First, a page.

ssh -X is not the same as
startx. SSH is a program used for connecting to another computer with a shell. X is the graphical display program.
SSH can be used as an interactive command shell and can also be used to forward ports.
ssh -X forwards the local X display's port to the remote computer and usually sets up the remote environment so that if you start a graphical program remotely it will display locally. Normally you wouldn't run an entire desktop such as KDE in this way; you'd just run one or two programs.
startx is a command used to start an X server locally when you are logged into the console of the server, that is, the physical keyboard and screen. Most people avoid using startx because it can be a security risk if you leave your computer unattended. Starting X creates a second virtual console (the first was the text console you logged into), and someone can switch back to the text console (CTRL-ALT-F1 or something similar) and hit CTRL-C to kill your X console, and then they are logged-in as you in your text console. But if you don't leave the computer unattended it may be okay to use occaisionally.
The normal way to run a full-fledged graphical desktop on a system is to use a login manager such as XDM (or GDM/KDM for Gnome/KDE). On RedHat and friends this is usually achieved by switching to runlevel 5. From a command prompt you can type
telinit 5 to switch temporarily, or edit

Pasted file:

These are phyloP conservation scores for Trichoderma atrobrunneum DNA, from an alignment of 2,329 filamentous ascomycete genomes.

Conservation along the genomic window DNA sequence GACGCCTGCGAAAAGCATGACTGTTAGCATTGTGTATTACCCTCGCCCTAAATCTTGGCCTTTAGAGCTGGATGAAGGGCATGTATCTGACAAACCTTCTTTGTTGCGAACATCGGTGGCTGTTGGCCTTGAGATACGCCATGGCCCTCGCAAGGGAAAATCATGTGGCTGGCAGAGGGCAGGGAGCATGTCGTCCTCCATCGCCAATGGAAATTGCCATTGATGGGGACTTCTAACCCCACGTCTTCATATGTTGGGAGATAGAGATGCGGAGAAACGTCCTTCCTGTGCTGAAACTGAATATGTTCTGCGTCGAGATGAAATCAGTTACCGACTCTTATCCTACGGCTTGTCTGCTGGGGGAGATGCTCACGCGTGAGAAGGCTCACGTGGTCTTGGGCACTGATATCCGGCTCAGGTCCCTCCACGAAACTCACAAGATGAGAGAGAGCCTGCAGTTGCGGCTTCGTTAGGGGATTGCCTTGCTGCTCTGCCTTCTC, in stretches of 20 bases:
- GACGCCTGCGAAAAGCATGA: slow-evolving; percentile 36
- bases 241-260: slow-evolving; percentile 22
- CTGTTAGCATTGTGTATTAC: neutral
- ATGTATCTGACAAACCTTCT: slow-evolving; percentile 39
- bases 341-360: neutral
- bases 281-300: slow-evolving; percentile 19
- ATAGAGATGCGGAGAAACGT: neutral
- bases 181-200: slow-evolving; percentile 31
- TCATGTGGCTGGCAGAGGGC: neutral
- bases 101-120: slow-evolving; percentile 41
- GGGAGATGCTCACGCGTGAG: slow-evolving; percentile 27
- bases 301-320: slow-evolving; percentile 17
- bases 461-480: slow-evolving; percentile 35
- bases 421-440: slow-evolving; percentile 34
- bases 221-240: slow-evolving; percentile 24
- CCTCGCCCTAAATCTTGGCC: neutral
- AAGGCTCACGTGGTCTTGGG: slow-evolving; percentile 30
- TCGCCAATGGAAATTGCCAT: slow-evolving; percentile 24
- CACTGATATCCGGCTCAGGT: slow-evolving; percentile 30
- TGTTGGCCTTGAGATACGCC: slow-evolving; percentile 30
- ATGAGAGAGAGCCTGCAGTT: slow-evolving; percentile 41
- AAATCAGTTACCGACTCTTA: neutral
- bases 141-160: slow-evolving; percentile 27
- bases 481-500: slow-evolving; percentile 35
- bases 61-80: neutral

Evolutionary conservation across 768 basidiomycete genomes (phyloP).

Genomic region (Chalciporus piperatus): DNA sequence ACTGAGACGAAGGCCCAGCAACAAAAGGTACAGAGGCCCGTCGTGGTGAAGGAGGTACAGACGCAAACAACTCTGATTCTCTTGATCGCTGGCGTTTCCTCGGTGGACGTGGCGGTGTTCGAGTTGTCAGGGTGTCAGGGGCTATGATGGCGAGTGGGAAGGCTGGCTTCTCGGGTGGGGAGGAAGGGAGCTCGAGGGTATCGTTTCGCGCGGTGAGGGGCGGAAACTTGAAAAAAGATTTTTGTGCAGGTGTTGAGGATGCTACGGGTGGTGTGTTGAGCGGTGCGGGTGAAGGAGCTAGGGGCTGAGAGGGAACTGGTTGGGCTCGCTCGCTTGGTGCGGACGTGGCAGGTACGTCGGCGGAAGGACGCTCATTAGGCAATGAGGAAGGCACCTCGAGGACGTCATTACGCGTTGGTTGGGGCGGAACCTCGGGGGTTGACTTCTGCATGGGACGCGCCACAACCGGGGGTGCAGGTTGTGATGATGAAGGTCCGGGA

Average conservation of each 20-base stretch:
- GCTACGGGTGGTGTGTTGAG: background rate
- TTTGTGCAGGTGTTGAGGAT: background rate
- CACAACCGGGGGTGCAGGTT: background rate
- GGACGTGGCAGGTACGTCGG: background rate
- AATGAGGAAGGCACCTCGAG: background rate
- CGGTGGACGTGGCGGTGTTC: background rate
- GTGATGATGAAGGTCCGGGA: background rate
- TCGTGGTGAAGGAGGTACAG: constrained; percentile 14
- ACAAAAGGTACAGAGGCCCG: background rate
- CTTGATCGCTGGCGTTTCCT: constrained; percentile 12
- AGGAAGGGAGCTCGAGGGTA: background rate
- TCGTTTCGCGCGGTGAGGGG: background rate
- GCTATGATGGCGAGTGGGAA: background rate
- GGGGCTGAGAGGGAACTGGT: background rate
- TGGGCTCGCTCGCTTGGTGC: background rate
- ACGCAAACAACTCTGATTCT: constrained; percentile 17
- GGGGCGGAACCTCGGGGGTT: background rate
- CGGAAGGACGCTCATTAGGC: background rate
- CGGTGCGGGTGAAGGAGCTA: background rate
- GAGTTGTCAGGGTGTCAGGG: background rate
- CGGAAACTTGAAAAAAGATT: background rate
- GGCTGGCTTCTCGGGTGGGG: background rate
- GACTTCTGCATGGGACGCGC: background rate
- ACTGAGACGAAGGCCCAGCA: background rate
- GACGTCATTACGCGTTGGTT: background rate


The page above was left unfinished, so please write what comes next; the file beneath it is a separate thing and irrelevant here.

/etc/inittab to set the default runlevel (typical choices are 3 - no X - and 5 - with X).
As for starting GNOME and KDE, by default when you run
startx CentOS should run one of them (probably GNOME). There are configuration files you can change to override the default.
If you want to access a full desktop environment remotely, you need to look into setting XDM up for remote access, or using VNC or some other remote desktop protocol. For a full desktop I'd recommend something like VNC because that way your session stays open when you are disconnected. But you should consider that typical X or VNC over the network is not encrypted and you may want to set up an ssh port forwarding tunnel to encrypt the data. If you just run one or two apps with
ssh -X then it will be encrypted already.
What kind of client computer are you using to connect to this server? Both
ssh -X and XDM require a local X display, whereas something like VNC does not.
If you have an X server on your local computer, you can use ssh -X to connect to the CentOS machine and start a program, such as firefox, which will display on the macbook. This link has information about using X on MacOS X. By default Apple's X server shows each application in its own window, which is perfect for running a few apps using the
ssh -X method. However, if you wanted to run an entire full-screen graphical environment, you'd need to have your local X server connect to the CentOS's XDM; you'll then see (on your macbook) a screen similar to what you'd see if you were logged into the CentOS's local console. This basically uses your Macbook as a dumb terminal: only the display, keyboard, and mouse are used locally. The programs execute on the CentOS machine. Unfortunately I can't help you set up a dumb terminal since it's been about 10 years since I last did it.
If you don't have an X server on your local computer, you can set up something like VNC (see here for more remote-desktop products), so that the X session is running on the server, on its physical display, but can be accessed remotely from a computer with the appropriate remote-desktop client. For example, KDE has a desktop-sharing application which exposes the running KDE session over VNC. You could log into the CentOS server (via XDM or text-console + startx), start the desktop-sharing, and then connect to that with a VNC client on the Macbook.